Nov. 12–A national group that advocates “treatment” of homosexuality is being criticized for allegedly distorting a Utah researcher’s work to advance the theory that people choose their sexual orientation — a controversial notion rejected by mainstream psychology.
Lisa Diamond, a University of Utah psychologist whose sexual-identity studies suggest a degree of “fluidity” in the sexual preferences of women, said in an interview Tuesday that the National Association for Research & Therapy of Homosexuality, or NARTH, misrepresents her findings. Position papers, some penned by NARTH President A. Dean Byrd, an adjunct professor in the U.’s Department of Family and Preventive Medicine, point to Diamond’s research as evidence that gays’ sexual orientation can be straightened out through treatment — much to Diamond’s dismay.
“If NARTH had read the study more carefully they would find that it is not supported by my data at all. I bent over backward to make it difficult for my work to be misused, and to no avail. When people are motivated to twist something for political purposes, they’ll find a way to do it,” Diamond says in a videotaped interview posted on the Internet.
Diamond’s comments specifically targeted Encino, Calif., psychologist Joseph Nicolosi, co-founder of NARTH and the author of “Healing Homosexuality” and “A Parent’s Guide to Preventing Homosexuality.”
“You know exactly what you’re doing,” says Diamond, an associate professor of psychology and gender studies, in the video. “There’s no chance this is a misunderstanding or simply a different scientific interpretation. . . . It’s illegitimate and it’s irresponsible and you should stop doing it.”
Diamond goes even further.
“The therapists are saying, ‘We can change your orientation,’ when all of the data — all of the data — suggest that is not the case. They say same-sex attractions can disappear. They don’t,” she says. Reparative therapies “do additional damage” with techniques that incorporate electroshock and nausea-inducing treatments “that leave people feeling greater shame, greater guilt, worse about themselves.”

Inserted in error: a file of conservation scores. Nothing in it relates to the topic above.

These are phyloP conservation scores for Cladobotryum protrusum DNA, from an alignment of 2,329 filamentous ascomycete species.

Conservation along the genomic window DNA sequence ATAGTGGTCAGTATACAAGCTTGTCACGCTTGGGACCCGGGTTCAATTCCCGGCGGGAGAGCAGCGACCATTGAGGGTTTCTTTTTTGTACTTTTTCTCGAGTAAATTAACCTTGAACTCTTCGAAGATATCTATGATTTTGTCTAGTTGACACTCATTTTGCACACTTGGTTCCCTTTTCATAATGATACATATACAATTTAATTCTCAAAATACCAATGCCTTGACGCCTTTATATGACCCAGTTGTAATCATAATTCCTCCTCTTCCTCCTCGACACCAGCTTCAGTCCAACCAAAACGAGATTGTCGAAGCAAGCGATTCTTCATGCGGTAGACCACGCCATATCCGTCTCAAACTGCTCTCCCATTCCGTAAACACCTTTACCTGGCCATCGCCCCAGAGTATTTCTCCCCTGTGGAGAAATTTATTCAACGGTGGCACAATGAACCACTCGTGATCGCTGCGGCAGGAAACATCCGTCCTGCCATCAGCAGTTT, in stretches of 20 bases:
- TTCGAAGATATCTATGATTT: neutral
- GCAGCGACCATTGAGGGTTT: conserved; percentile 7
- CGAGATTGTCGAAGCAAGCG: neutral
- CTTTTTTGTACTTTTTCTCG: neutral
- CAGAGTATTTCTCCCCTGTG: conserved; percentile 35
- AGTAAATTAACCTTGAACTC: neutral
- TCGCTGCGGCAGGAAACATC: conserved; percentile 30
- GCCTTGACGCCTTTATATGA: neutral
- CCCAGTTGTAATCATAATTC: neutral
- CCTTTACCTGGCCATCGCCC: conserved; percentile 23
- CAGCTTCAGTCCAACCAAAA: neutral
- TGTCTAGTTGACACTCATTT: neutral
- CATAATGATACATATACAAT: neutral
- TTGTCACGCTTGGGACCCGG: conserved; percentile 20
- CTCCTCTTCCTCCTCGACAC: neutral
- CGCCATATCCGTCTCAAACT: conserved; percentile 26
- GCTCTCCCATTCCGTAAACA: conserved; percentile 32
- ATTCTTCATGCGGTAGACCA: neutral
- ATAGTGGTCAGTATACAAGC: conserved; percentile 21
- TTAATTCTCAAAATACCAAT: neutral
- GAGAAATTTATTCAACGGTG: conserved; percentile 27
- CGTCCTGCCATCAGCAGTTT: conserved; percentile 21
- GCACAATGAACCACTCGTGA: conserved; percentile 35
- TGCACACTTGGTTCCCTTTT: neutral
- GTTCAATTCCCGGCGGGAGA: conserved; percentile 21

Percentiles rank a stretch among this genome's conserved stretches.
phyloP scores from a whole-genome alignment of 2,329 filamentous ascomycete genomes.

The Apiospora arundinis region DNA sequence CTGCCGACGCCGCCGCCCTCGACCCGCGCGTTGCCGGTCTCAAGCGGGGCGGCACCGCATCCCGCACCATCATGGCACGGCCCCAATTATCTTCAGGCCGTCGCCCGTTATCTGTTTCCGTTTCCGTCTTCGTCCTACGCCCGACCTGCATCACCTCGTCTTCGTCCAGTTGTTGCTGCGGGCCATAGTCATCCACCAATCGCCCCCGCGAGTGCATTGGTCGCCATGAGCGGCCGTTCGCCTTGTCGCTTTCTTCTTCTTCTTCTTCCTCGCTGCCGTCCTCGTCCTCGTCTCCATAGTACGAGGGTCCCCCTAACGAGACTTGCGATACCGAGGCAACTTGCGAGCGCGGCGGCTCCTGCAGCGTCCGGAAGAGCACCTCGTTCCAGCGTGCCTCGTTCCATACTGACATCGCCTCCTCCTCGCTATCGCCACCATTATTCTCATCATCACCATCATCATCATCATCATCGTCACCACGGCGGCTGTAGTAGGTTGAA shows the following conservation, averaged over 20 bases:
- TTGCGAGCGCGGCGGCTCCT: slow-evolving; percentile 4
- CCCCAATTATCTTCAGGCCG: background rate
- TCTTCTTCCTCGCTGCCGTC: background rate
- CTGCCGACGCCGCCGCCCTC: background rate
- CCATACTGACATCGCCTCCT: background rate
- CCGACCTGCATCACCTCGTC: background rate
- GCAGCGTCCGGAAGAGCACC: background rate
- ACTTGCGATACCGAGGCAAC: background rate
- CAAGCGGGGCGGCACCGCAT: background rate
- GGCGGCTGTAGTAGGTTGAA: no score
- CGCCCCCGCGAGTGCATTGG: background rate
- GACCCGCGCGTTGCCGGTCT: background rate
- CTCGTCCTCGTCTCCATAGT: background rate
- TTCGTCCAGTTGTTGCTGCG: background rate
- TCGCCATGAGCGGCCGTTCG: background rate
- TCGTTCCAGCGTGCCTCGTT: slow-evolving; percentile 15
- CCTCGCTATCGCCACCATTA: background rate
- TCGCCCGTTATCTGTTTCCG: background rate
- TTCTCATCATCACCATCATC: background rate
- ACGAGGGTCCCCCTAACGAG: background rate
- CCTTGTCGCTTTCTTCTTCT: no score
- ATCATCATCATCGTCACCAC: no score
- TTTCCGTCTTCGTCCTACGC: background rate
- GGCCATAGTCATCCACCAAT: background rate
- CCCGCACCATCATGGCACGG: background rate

This is not the first time in the history of psychology that a scientist has bent over backward to prevent her/his data from being misused, but to no avail.
Psychologist Alfred Binet is credited as the inventor of the intelligence test, which the controversial IQ test is based on, but Binet’s test was originally used to detect learning disabilities in French children, not to rank people’s intellectual worth. A decent textbook on the history of psychology will emphasize this, but the Wikipedia article on Binet does not. Stephen Jay Gould’s The Mismeasure of Man discusses in detail the lengths that Binet went to in order to prevent his research from being misused, and is a very good book in general about intelligence testing and race.
Anyway, I am convinced that no matter what a scientist does to prevent misinterpretation, there will be bigots who will outright lie about what the research says to advance their own agenda. Preventing scientists from doing research into a controversial topic is not an option, as truth and justice do not contradict each other. How, then, can we prevent bigotry from masquerading as science?
Perhaps if more people were educated in science and critical thinking, they would immediately see through the lies and faulty logic.